There is one main ingredient to the formation of sea ice from ocean water: it's got to be cold. However, ocean water is constantly in motion and is full of impurities like salt and dissolved gasses, all of which make the formation of sea ice a far more complicated process than simply putting an ice cube tray in the freezer and leaving it for a few hours before dropping it into a sweet, sweet glass of Bourbon (oh yes, brownest of the brown liquors....). Sea ice, much like a butterfly or the music tastes of an adolescent, has several life stages.
Let's take some ocean water and cool it down. We'll cool it down from the top by blowing really cold air over the top, so that the surface layer, that teensy, tiny part of the water that is actually in contact with the air, cools down the fastest. It's here, in the surface layer that tiny ice crystals will form when the water temperature drops below the freezing temperature. These ice crystals will be small, 1mm across or less, and, because as water freezes it expands, will generally float on the ocean surface.
What happens next depends a lot on the state of the ocean. In calm conditions, where the ice crystals aren't sloshed around, the crystals will grow outward and join up with their buddies next door, eventually matting together to form a thin sheet of ice on the ocean surface. With nowhere to expand outward, the sheet of ice will begin to grow downwards, thickening up to a layer about 5 to 10cm thick. This ice is called Nilas. It's elastic (that is it bends easily on waves and goes back to its original shape after the wave has passed), crystal clear and breaks when you throw a snow-ball at it (yes, I am a child. Yes, I pretend not to care that you are silently judging me). There's a nifty little series of diagrams I drew below where I try to explain the process.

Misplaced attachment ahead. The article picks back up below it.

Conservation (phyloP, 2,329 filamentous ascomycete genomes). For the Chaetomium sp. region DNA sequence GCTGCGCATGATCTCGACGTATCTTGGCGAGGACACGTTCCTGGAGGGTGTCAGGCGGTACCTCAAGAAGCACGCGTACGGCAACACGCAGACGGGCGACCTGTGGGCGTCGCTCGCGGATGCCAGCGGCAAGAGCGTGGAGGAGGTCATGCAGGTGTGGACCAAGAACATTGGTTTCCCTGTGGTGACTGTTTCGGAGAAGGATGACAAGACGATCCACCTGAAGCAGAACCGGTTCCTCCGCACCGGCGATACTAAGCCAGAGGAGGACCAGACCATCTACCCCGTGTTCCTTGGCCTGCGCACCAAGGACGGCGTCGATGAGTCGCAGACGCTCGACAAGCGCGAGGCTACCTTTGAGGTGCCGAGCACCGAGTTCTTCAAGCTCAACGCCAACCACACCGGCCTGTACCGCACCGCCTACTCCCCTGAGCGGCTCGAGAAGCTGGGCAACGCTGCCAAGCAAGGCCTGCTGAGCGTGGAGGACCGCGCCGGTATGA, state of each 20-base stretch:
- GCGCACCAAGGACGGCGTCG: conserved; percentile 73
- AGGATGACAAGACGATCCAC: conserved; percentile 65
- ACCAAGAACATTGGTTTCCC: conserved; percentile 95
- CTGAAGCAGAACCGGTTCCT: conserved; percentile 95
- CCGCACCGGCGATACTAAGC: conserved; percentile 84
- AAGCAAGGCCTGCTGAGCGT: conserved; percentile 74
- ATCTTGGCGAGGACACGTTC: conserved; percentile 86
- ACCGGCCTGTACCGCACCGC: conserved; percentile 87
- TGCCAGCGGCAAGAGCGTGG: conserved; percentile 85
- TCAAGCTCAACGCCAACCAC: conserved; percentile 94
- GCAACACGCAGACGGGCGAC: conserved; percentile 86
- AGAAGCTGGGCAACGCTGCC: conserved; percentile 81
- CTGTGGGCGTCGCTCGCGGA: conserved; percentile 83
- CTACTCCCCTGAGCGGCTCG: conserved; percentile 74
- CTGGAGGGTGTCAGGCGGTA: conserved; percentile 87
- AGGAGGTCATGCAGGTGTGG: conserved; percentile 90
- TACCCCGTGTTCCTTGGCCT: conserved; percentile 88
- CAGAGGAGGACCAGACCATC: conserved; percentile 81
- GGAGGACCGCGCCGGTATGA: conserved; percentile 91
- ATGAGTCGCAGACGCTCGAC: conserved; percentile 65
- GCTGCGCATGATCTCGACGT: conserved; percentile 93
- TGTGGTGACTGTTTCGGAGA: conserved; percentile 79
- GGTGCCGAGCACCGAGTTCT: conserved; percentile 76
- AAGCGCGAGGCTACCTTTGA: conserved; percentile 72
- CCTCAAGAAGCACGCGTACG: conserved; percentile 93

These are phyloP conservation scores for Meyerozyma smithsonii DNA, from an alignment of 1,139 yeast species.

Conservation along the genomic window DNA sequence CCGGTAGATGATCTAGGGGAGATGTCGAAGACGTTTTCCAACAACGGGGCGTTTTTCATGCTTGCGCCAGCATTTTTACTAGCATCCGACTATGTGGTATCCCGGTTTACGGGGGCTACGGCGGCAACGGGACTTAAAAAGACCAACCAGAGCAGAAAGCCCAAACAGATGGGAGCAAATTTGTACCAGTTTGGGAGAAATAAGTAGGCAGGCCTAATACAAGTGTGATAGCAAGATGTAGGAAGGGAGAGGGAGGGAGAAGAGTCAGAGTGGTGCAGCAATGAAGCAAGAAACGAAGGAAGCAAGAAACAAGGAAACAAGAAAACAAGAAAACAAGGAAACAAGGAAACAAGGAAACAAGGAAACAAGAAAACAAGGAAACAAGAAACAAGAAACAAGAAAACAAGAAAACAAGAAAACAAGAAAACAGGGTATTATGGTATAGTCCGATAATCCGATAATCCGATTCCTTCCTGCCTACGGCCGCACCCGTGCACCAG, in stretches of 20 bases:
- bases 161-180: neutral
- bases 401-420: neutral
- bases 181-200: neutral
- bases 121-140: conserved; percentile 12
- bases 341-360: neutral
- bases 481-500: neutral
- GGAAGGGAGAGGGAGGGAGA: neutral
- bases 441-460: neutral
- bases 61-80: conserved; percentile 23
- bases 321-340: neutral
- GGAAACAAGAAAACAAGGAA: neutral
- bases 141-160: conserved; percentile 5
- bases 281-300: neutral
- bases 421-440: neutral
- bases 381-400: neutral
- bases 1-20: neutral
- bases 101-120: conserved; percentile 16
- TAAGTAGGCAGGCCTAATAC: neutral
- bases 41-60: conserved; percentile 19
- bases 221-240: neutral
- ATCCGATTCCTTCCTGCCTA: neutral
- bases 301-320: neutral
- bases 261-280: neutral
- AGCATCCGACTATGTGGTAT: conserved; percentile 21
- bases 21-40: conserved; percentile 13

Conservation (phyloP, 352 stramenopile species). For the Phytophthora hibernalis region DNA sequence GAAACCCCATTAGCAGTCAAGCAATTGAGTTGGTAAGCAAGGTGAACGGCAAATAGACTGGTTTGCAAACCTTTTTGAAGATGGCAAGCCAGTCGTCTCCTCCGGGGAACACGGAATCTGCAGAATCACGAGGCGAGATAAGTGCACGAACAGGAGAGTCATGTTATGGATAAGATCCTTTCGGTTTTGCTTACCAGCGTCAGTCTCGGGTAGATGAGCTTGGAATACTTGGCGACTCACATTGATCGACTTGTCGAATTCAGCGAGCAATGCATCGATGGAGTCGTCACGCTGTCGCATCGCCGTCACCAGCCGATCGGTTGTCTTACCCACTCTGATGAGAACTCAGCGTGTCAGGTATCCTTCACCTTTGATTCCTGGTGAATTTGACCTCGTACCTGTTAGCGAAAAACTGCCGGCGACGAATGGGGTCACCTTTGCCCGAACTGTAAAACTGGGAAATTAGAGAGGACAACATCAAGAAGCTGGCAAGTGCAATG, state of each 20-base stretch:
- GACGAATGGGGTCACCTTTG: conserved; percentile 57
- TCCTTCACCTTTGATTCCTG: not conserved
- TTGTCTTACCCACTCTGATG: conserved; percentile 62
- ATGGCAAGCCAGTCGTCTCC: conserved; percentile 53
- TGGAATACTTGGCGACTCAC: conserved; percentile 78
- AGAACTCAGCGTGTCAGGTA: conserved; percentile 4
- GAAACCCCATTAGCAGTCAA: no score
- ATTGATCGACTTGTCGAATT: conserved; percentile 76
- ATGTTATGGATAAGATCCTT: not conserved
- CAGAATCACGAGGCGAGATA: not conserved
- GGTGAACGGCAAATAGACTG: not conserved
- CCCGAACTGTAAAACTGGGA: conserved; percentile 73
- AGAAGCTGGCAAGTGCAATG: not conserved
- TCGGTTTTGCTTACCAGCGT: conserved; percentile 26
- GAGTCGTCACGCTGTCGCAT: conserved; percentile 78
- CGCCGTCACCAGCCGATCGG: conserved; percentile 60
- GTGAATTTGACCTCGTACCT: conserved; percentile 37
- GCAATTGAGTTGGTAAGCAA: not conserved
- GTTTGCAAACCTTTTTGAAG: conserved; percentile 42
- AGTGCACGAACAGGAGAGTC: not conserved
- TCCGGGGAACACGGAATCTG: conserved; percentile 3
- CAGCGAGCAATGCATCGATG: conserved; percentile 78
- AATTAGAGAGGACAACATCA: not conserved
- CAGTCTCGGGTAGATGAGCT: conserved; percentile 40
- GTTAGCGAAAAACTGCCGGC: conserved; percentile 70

When conditions aren't calm but more sea-sickness inducing, the action of waves and turbulence breaks up the little ice crystals. These broken ice crystals get mashed up together with other broken up ice crystals to form little congregations of ice called frazil. Frazil ice crystals grow up to about 2 or 3 mm, bounce around in the waves and turbulence until enough of them are bound together that they can float to the surface. There, they continue to get sloshed around, colliding with other blobs of ice to form superblobs called pancakes. It might surprise you to know that pancake ice is called pancake ice due to oceanographers, once again, having no sense of creativity in their naming conventions.
Here you go, some more nifty diagrams will hopefully make what I've said easier to follow.
Most Arctic sea ice gets formed through congelation processes - that is the growth of ice in calm conditions. Winds are generally weaker in the Arctic and, being surrounded by large land barriers like, well, Canada and Russia, there limited ocean swells propagating into the ice from outside. Near the Antarctic however, ice is formed primarily by frazil congregation: being surrounded on all sides by the Southern Ocean, swells and high winds mean that Antarctic waters are rarely very calm.